Dental disease is one of the most common health complaints of pet rabbits and guinea pigs. Unlike dogs and cats, rabbits and rodents have teeth that grow continuously throughout their lives. Their teeth are normally worn down by their rough, fibrous diets, but sometimes they can become overgrown. This can lead to the development of sharp spurs that will cut the cheeks or entrap the tongue. As the problem progresses, the tooth roots can elongate within the jaw causing pain and infection.
Signs of dental disease in rabbits can include decreased appetite or difficulty chewing, weight loss, drooling (or “slobbers”), and pawing at the mouth. There may also be a decrease in the amount or size of feces, discharge from the nose or eyes, lumps on the face, or poor grooming habits. Overgrowth of the incisors (front teeth) is often the first abnormality noticed by owners, but it is almost always indicative of underlying disease of the cheek teeth.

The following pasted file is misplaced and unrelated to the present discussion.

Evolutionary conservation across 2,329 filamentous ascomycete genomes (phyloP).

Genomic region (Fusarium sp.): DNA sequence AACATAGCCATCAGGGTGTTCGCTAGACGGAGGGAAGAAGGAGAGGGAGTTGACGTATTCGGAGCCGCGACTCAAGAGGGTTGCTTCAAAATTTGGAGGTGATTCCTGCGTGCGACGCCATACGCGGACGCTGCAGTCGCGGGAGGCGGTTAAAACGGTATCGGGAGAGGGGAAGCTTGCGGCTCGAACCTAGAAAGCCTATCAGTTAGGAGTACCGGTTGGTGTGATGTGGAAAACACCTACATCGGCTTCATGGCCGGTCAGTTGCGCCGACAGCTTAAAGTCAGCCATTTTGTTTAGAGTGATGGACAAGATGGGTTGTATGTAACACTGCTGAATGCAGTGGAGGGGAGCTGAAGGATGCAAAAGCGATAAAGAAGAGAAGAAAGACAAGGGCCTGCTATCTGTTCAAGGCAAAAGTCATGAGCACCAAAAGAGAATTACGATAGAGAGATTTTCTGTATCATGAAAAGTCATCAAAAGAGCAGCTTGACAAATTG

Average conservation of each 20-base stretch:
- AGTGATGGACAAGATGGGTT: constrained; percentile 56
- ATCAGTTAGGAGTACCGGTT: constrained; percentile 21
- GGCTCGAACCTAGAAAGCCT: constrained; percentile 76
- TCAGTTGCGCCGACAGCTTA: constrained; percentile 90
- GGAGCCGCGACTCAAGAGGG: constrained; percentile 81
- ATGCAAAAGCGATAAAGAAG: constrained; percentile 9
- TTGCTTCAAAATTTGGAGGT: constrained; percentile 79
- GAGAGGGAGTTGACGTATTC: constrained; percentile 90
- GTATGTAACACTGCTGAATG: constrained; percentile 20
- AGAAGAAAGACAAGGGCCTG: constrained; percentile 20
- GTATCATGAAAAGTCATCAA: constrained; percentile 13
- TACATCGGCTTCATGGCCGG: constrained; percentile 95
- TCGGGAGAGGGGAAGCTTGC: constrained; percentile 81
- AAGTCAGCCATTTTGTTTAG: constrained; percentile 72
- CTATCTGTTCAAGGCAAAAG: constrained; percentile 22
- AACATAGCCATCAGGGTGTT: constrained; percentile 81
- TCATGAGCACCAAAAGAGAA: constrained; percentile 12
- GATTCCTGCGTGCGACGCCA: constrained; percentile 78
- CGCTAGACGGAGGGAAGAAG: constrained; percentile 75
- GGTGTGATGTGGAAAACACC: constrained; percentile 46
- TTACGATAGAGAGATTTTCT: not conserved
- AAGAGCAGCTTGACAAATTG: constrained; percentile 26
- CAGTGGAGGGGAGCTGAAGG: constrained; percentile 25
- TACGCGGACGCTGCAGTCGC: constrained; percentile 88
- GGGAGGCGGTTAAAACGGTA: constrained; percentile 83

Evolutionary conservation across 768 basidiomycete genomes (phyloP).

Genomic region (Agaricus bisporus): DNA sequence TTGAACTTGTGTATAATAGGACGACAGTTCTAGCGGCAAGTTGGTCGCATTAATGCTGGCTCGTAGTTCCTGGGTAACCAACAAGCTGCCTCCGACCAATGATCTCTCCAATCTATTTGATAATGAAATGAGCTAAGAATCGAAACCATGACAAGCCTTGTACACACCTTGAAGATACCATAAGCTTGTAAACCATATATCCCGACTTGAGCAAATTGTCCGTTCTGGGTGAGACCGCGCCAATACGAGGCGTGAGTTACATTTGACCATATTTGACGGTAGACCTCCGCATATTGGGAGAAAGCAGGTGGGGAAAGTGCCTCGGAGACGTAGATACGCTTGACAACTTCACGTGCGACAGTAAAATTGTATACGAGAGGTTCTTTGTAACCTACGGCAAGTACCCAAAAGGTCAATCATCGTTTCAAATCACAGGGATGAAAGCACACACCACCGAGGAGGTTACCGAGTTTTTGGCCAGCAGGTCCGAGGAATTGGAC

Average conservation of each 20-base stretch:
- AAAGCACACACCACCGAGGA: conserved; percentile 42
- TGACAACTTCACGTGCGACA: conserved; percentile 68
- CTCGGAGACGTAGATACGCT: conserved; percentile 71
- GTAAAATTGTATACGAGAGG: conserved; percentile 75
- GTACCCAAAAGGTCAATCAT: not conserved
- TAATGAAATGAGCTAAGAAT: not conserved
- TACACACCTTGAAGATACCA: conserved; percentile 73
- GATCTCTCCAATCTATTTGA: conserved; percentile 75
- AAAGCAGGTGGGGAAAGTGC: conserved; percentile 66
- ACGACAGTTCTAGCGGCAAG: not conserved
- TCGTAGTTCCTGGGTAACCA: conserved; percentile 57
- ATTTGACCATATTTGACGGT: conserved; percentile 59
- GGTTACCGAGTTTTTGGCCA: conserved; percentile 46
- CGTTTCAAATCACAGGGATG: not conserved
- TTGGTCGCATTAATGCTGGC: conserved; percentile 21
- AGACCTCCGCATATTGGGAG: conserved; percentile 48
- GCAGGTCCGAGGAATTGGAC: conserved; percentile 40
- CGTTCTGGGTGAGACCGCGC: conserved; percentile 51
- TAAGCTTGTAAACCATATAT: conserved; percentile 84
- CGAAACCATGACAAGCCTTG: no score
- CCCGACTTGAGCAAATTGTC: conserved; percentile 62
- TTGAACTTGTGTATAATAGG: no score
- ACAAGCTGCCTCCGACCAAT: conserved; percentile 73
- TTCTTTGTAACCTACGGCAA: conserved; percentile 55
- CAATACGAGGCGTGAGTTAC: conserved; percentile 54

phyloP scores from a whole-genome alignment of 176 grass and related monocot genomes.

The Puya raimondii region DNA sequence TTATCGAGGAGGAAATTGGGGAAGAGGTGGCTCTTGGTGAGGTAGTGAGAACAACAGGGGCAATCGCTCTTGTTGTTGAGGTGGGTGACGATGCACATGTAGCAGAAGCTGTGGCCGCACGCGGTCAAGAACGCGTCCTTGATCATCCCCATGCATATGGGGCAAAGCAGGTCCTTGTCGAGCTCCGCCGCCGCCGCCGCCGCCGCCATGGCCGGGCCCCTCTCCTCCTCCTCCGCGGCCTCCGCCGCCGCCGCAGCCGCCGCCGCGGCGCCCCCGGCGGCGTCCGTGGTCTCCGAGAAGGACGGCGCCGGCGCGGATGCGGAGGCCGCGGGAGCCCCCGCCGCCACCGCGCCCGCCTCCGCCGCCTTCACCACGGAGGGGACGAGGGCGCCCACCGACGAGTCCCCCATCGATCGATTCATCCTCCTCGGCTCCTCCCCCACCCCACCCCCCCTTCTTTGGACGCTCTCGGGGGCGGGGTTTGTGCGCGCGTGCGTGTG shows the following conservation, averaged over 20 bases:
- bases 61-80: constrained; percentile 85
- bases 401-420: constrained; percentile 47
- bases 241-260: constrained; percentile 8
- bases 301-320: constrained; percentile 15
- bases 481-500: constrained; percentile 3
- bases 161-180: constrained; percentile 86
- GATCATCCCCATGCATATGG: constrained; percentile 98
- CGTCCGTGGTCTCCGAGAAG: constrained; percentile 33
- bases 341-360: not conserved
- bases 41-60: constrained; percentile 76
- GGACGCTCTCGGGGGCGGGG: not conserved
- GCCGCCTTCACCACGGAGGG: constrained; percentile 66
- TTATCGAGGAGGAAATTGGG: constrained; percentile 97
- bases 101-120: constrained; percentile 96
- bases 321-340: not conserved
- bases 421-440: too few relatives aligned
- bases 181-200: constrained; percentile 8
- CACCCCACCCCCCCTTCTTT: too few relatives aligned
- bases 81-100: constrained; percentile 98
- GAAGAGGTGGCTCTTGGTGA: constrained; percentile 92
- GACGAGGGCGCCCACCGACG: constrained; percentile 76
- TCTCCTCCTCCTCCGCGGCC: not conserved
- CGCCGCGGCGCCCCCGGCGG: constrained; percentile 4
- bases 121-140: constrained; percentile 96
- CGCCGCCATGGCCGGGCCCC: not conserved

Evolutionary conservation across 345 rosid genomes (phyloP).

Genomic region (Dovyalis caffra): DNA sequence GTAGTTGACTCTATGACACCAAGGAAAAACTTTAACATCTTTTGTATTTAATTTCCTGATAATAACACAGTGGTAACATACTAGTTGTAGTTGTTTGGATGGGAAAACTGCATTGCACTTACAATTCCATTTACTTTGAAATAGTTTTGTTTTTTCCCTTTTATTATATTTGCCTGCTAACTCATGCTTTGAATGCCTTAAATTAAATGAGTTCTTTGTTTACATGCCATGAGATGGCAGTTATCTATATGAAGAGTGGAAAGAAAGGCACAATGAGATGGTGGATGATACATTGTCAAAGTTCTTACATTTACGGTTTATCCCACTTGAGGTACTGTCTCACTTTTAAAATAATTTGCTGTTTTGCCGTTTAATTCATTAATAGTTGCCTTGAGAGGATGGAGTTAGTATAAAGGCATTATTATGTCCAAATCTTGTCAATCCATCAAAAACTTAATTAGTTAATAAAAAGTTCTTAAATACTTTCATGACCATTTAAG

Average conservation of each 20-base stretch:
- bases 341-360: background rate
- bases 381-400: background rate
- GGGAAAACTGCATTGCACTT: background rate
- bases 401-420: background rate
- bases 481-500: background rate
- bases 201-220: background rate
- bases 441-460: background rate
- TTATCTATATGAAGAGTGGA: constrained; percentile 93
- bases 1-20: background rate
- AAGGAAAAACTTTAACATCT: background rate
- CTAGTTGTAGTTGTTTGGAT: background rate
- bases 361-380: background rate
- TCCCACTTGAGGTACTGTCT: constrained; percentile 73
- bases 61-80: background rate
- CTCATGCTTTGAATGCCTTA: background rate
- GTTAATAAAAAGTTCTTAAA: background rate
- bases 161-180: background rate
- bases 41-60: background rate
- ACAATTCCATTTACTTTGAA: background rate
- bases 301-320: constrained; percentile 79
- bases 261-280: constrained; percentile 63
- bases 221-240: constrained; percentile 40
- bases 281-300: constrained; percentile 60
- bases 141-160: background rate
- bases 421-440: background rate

Diagnosis requires a physical exam and usually x-rays of the skull. Treatment ranges from trimming of overgrown teeth to tooth extractions and surgical debridement of abscesses or bone infections. Dental disease has a good prognosis if diagnosed early, although lifelong management with periodic tooth trims under anesthesia may be required. Feeding rabbits and guinea pigs a diet rich in timothy hay and fresh vegetables can help to keep their teeth worn down, reducing the risk of dental disease.
What about other exotic pets? Lizards such as bearded dragons are also commonly seen for periodontal disease or “mouth rot.” Like with rabbits, this condition is easiest to manage and has the best prognosis if caught and treated early, making regular wellness exams essential for recognition of milder stages of the disease.